Some say that technology is destroying childhood. Others say it doesn't harm it at all.
Both sides misuse research to back their cause. Cherry picking research to prove a point isn't unique to the debate about kids and technology. But, in this case, anyone with an opinion can find a study to back them up. And if that fails, there's always circumstantial and anecdotal evidence.
It's possible to cite research that proves an "irrefutable" link between media violence and aggressive behavior. It's just as possible to cite studies showing "no evidence" of such a link.
Likewise, studies are sensationalized and turned into clickbait headlines. For example, "A New Kind of Social Anxiety in the Classroom" in The Atlantic purports to show that "Kids who constantly use phones and computers tend to be more nervous in face-to-face conversations."
But the article actually says: "Theres no proof that an increased use of technology over the past five years has led to a greater prevalence of social anxiety."
Unfortunately, it can take years and even decades to evaluate results from studies about human health and behavior. Because of this, there's simply a lot that science can't yet tell us about the long-term impact of different technologies on our mental and physical well-being.
(Though we can observe some short-term effects see below. And some kids truly do become addicted to the internet.)
It's also difficult to find excellent data detailing the effects of exposure to digital technology on childhood development. That's partly because this technology is just a couple of human generations old. It's also because study methodology is often narrowly focused or very broadly focused.
For example, people often cite studies of "screen time," without differentiating the type of screens or behavior they're referring to. Does that screen time mean watching television, or playing Xbox? Texting on an iPhone, or doing homework on a MacBook?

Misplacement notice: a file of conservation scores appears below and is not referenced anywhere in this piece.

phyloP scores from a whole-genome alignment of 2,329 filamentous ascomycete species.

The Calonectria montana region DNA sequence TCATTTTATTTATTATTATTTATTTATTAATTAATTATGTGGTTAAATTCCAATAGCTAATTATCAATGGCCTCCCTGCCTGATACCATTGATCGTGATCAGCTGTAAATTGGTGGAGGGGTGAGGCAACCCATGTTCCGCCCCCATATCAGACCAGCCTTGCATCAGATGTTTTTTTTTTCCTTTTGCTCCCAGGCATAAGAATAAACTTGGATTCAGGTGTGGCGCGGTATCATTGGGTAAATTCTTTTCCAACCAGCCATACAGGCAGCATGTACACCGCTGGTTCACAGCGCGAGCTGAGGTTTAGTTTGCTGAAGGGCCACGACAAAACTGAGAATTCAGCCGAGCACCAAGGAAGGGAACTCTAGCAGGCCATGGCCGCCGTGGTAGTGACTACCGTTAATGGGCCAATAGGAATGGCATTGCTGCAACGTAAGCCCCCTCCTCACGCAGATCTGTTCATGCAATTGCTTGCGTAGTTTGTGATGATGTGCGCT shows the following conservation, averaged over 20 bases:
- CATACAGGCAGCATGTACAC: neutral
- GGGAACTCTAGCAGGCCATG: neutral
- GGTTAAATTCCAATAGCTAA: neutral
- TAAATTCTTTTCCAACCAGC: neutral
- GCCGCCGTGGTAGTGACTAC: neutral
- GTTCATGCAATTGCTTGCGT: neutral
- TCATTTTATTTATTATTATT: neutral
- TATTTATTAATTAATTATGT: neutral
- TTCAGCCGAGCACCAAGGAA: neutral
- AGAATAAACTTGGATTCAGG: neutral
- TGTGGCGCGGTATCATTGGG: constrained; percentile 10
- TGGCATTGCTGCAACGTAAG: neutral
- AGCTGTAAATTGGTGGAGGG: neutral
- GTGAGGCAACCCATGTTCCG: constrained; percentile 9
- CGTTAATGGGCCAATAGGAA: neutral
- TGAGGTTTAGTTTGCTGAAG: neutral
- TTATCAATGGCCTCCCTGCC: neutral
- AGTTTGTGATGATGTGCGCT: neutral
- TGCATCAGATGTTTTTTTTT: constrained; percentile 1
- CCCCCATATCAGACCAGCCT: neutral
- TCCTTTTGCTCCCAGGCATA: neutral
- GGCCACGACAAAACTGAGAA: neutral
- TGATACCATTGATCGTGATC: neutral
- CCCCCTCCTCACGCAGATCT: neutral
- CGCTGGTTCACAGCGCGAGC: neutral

Some of the most commonly cited studies about the "educational merits of screens" are referring to educational TV programing, before the iPhone even existed. It works both ways.
I'm not saying we should throw our hands up and take the lame, willfully ignorant stance of "I'm not a scientist." Likewise, we shouldn't say "I have a personal anecdote that counters the results of your rigorous, respectable scientific study. Therefore, your entire study is useless."
But we should keep in mind that every study has trade-offs and flaws. When it comes to human behavior, laboratory experiments often don't match real-life behavior. And our personal, anecdotal experience is important but limited.
The Most Documented Effects of Excess Screen Time on Kids is on Physical Health
So far, the best-documented risks of excess screen time are physical. The negative impact of a sedentary lifestyle is very well documented, and screen time is sedentary by default. Heavy screen use in youth may establish life-long negative habits, and weight gained in childhood is difficult to lose later in life.
It should be noted that some kids exhibit addictive or escapist attachments to technology. Likewise, some kids may be more vulnerable video-game inspired aggression. This study found this to be true for kids with three "Big Five" traits: "high neuroticism (prone to anger and depression, highly emotional, and easily upset), disagreeableness (cold, indifferent to other people), and low levels of conscientiousness (prone to acting without thinking, failing to deliver on promises, breaking rules)."
Our always-on, intensely computer connected world is a totally new human experience.
But we don't need to rely on double-blind scientific studies to know what's good for our kids. Most of us agree on common sense limits on screen time. So let's keep track of the latest research, with an awareness that the full story of technology's impact on our kids' health is still developing.
(I read a study that told me that's the right thing to do.)